ADC: The Next Big Opportunity For Oncology Drugs
By Cliff Mintz, Ph.D., contributing editor
The commercial success of mAb products, such as Rituxan for B cell lymphomas, Erbitux for colon cancer, and Herceptin for breast cancer, has catapulted mAbs to the forefront of modern molecular medicine.
According to a recent report by GBI Research entitled “Monoclonal Antibodies Market to 2017,” the size of the global mAb market was estimated at $16 billion in 2011 and is expected to grow to almost $32 billion by 2017.
While engineered mAbs like Rituxan and Herceptin have proven to be effective therapeutic agents, researchers are increasingly evaluating the use of antibody drug conjugates (ADCs), or so-called “empowered antibodies,” as potential new treatments for a variety of cancers. But the size of the ADC market is difficult to accurately assess because there is only one approved product on the U.S. market today. Nevertheless, many pharmaceutical and biotechnology companies believe that ADCs represent an opportunity in the global oncology market in the not-too-distant future. At present, there are over 20 ADC products in various stages of clinical development at a variety of pharmaceutical and biotechnology companies.
More FDA Approvals Expected
ADCs involve attaching toxins or cytotoxic small molecules to mAbs that are directed against specific antigens found on cancer cells. The toxin or cytotoxic drug kills the cancer cells but leaves normal cells largely unharmed and intact. The delivery of toxic payloads directly to tumor cells improves the killing effects and therapeutic efficacy of ADC molecules as compared with mAbs themselves.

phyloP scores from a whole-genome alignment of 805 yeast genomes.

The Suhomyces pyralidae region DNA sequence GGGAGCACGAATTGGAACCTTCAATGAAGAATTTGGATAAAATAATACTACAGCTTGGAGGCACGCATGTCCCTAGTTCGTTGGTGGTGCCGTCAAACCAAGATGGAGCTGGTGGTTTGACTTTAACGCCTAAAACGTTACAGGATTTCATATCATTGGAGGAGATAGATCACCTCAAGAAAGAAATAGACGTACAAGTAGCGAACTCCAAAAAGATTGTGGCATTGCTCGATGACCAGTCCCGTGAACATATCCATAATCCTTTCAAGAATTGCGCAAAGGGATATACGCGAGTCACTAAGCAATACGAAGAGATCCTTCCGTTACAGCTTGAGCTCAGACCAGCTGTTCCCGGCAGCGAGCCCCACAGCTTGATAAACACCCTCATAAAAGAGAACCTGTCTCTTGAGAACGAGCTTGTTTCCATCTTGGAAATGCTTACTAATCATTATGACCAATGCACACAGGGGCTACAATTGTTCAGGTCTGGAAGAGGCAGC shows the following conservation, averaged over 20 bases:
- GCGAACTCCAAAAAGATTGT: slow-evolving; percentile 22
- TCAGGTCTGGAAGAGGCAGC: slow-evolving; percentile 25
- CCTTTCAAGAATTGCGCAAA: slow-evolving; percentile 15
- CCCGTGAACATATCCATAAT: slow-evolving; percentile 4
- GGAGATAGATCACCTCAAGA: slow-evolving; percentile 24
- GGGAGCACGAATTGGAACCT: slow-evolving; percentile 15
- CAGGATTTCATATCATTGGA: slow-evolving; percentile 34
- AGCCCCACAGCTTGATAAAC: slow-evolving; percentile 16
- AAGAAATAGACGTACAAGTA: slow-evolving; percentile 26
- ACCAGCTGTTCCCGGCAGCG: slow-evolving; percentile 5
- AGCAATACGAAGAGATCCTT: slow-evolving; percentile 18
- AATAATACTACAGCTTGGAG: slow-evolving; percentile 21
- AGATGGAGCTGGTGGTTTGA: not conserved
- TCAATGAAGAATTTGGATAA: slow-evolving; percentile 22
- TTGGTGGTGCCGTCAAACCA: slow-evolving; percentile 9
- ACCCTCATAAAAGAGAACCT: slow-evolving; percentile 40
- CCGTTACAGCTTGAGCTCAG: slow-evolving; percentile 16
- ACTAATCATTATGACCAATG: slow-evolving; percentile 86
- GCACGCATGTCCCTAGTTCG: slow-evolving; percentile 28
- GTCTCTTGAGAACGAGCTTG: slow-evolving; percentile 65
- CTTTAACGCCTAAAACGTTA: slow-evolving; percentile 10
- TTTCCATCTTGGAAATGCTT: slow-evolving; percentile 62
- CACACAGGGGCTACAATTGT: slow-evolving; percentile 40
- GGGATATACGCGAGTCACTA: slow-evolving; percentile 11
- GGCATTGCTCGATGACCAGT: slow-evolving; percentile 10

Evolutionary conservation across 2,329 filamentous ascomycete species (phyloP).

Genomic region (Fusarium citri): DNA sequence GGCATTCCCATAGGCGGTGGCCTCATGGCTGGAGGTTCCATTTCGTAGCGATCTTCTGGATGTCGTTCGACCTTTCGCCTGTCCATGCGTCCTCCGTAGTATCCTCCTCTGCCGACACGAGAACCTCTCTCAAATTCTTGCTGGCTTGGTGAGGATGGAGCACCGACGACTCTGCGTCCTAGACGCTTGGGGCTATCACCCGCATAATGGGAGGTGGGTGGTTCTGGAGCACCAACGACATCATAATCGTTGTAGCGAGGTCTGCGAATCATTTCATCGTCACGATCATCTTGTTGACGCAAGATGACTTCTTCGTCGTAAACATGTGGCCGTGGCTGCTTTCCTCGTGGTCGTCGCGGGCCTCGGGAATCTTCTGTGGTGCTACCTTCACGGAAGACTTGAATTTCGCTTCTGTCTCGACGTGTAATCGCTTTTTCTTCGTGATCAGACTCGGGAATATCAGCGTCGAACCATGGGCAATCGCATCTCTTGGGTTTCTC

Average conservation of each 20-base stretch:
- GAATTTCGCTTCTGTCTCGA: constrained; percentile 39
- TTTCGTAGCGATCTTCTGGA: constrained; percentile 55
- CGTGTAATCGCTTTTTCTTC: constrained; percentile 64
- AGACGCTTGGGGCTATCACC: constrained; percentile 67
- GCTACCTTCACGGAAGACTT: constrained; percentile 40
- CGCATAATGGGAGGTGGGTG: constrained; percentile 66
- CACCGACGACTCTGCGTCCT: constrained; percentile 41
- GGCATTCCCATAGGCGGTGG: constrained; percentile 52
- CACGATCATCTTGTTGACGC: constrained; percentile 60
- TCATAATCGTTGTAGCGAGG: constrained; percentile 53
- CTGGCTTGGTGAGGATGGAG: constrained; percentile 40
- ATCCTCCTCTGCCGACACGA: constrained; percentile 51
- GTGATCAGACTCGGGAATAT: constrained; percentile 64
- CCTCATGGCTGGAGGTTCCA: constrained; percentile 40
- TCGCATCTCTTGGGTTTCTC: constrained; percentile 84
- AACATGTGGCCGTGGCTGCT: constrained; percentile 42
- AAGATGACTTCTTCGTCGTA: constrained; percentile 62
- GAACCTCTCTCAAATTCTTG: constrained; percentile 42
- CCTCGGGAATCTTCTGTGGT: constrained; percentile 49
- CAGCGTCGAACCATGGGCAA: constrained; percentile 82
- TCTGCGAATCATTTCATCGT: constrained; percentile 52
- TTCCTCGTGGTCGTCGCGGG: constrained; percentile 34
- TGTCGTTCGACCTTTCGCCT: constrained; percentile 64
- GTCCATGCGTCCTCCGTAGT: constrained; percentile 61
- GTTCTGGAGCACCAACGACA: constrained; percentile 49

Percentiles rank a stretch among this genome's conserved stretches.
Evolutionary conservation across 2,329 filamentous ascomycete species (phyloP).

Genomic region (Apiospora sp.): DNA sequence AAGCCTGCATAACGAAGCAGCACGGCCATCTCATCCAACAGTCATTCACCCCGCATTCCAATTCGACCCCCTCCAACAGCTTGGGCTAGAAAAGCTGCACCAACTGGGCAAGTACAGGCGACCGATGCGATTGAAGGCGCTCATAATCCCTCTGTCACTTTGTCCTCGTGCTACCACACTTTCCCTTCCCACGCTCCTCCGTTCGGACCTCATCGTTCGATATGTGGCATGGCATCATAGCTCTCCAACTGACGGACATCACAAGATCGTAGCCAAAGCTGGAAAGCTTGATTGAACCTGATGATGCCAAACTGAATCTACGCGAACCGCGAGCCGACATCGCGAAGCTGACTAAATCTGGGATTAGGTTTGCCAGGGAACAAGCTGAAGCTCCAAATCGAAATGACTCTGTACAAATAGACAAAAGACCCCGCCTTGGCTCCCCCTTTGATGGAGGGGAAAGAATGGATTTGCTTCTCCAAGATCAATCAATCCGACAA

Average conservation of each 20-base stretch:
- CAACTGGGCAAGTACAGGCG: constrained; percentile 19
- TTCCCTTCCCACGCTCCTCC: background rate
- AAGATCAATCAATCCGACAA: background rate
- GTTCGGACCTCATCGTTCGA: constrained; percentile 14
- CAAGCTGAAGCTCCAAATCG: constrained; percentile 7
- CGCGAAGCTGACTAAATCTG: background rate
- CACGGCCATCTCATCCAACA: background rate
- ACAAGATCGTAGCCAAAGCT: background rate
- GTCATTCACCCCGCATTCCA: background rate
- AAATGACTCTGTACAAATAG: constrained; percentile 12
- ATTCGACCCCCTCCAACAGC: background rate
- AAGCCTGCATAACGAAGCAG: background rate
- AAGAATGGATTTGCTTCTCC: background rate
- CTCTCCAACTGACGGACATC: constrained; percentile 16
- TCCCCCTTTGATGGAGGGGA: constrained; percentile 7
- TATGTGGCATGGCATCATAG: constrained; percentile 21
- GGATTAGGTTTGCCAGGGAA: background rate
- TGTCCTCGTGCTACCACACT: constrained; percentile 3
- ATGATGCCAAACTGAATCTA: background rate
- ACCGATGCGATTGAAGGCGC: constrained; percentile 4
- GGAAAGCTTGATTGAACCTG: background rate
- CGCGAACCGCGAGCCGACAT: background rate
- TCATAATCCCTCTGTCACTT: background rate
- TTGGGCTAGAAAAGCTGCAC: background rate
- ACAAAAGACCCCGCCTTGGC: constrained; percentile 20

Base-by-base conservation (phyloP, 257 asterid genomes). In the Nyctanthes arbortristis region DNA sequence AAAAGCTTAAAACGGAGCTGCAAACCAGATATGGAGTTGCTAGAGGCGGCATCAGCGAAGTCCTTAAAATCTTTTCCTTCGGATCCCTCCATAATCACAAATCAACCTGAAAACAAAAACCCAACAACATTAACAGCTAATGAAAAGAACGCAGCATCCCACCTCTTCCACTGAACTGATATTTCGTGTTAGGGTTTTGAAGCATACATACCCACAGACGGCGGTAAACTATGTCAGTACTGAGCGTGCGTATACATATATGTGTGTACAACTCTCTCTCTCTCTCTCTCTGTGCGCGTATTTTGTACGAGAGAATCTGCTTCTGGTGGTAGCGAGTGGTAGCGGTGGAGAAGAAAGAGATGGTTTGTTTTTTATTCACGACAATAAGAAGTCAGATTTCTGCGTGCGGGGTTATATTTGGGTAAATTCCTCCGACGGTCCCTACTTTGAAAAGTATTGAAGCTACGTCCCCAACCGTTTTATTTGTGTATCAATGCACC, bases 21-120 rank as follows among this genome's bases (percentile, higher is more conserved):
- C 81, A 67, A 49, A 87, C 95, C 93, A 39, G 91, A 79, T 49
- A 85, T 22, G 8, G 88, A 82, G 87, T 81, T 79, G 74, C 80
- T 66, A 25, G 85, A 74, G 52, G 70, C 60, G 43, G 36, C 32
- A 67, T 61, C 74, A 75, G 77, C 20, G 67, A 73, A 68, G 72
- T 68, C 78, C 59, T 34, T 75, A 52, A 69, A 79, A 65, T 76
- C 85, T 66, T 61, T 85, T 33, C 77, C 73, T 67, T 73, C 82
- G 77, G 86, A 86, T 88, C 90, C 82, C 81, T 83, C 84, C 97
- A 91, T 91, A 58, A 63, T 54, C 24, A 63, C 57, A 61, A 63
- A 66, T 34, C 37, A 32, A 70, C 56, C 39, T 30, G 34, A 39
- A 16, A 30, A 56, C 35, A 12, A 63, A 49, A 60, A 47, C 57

The idea of “arming” antibodies with toxins or cytotoxic molecules dates back to the early 1980s. However, it took almost 20 years before the first ADC product — Pfizer’s Mylotarg — was approved (2000) as a treatment for acute myeloid leukemia (AML). However, within the first year after its approval, Mylotarg showed signs of serious toxicity; this ultimately led to its removal from the market in 2010.
Shortly thereafter, in August 2011, Seattle Genetics received FDA approval for its ADC Adcetris. Unlike Mylotarg, Adcetris exhibits minimal toxicity, is well-tolerated by patients, and represents a significant improvement for patients with HL and ALCL.
The approval of Adcetris signaled the beginning of the ADC era. Like Seattle Genetics, Massachusetts-based Immunogen has been a pioneer in developing ADC technology.
While Immunogen has yet to garner regulatory approval for one of its own products, one of the company’s technology partners, Genentech, recently submitted a biologics license application (BLA) to the FDA for T-DM1, an ADC molecule designed as a new treatment for HER-2 positive breast cancer. Many industry analysts expect Genentech, the current world leader in developing mAb-based cancer treatments, to be a large purveyor of ADC products.
What Will Drive The Uptake Of ADC Molecules As Cancer Treatments?